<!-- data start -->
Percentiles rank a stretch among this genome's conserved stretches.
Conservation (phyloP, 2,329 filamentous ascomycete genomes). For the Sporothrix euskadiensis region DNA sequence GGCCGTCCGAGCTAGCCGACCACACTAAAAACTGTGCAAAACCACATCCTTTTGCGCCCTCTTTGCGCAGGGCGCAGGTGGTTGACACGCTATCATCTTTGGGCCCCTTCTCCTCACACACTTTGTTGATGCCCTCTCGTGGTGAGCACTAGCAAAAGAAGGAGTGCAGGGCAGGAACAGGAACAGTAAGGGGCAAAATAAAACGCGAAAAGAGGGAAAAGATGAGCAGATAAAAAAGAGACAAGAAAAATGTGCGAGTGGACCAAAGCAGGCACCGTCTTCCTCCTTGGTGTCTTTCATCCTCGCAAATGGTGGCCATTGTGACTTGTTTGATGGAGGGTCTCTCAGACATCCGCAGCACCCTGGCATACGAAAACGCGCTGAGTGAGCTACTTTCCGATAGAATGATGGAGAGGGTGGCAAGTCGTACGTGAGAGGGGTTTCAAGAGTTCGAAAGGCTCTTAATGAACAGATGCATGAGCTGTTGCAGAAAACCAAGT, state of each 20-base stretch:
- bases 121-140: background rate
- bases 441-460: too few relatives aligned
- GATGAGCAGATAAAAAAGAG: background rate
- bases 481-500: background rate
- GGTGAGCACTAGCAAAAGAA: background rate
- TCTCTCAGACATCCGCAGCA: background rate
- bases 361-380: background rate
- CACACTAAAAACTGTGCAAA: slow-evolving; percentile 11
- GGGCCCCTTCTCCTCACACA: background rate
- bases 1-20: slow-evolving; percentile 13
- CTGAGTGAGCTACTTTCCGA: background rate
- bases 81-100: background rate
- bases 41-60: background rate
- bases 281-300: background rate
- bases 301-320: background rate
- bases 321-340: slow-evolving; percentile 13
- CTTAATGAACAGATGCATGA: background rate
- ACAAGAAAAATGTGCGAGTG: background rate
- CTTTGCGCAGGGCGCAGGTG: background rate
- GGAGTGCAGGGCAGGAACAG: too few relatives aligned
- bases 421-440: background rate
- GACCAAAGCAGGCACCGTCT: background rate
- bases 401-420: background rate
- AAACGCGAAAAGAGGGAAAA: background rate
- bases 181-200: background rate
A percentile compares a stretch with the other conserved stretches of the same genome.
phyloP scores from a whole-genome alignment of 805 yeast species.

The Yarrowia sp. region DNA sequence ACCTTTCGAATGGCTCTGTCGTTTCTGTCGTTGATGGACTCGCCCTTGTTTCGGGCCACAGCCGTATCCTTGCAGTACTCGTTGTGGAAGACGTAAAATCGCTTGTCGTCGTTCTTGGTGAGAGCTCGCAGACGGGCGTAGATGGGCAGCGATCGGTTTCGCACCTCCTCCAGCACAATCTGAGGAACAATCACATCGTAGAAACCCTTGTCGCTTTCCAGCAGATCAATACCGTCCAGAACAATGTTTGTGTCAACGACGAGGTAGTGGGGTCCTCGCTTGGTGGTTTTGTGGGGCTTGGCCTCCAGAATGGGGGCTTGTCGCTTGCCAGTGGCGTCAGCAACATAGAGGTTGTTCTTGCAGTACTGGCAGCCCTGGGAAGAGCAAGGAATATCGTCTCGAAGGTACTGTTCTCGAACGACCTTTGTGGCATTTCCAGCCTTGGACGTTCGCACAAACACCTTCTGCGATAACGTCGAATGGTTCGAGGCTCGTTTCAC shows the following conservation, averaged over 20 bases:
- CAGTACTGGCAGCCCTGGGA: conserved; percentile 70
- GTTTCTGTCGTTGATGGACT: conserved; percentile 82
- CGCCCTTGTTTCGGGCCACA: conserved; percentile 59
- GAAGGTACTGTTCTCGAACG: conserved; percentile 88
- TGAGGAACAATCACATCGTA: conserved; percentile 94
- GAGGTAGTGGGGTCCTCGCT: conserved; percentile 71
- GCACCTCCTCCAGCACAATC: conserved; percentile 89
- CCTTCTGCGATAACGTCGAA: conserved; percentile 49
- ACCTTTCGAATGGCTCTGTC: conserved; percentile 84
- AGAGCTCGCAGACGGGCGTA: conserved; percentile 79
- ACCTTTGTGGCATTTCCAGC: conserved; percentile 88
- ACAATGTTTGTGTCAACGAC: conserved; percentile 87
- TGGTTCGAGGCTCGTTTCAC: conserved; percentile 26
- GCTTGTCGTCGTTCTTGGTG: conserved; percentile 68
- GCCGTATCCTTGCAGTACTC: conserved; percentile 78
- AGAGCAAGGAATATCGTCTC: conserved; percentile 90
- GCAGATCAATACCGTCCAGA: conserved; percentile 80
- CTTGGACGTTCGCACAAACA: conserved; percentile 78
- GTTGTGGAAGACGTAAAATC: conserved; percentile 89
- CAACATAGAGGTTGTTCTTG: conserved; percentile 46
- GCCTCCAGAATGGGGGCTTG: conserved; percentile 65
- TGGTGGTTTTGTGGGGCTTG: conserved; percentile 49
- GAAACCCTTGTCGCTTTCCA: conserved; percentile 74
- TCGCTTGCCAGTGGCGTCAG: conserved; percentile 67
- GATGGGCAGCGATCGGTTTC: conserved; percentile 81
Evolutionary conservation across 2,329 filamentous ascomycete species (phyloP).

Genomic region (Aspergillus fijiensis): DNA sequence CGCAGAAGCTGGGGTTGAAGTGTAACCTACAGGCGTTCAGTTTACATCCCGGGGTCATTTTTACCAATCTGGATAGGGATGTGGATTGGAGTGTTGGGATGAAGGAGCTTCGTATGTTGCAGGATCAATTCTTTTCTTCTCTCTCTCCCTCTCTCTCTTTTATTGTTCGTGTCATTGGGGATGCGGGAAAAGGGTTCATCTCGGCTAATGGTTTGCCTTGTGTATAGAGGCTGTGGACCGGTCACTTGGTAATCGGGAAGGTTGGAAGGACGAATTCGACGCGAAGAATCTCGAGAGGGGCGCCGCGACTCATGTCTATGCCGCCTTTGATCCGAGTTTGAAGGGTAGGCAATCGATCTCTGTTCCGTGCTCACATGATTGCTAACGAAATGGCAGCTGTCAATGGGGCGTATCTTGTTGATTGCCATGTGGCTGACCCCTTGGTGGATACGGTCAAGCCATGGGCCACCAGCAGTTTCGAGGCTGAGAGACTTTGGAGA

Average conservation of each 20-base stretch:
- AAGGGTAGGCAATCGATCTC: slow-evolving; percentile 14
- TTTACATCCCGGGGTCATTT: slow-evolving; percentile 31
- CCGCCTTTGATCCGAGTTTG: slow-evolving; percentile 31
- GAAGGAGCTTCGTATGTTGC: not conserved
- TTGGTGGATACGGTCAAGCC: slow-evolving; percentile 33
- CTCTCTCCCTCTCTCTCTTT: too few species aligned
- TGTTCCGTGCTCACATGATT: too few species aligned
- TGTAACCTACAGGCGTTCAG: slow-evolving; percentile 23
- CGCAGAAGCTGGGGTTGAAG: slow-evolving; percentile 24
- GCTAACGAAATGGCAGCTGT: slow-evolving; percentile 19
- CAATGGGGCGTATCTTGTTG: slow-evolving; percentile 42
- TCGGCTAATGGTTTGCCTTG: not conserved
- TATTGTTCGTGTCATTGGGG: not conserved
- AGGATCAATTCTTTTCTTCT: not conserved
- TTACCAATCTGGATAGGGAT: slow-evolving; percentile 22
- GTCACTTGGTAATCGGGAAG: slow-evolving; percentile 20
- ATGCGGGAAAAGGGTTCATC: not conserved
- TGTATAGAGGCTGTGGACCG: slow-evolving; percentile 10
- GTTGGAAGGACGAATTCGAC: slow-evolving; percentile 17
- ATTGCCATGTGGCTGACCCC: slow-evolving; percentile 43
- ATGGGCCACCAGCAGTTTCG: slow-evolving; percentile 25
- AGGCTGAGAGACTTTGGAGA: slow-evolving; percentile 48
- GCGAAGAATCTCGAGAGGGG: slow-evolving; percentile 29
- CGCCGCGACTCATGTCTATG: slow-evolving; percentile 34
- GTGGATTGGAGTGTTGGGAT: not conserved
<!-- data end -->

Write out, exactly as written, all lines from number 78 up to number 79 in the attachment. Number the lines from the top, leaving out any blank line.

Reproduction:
- ATTGCCATGTGGCTGACCCC: slow-evolving; percentile 43
- ATGGGCCACCAGCAGTTTCG: slow-evolving; percentile 25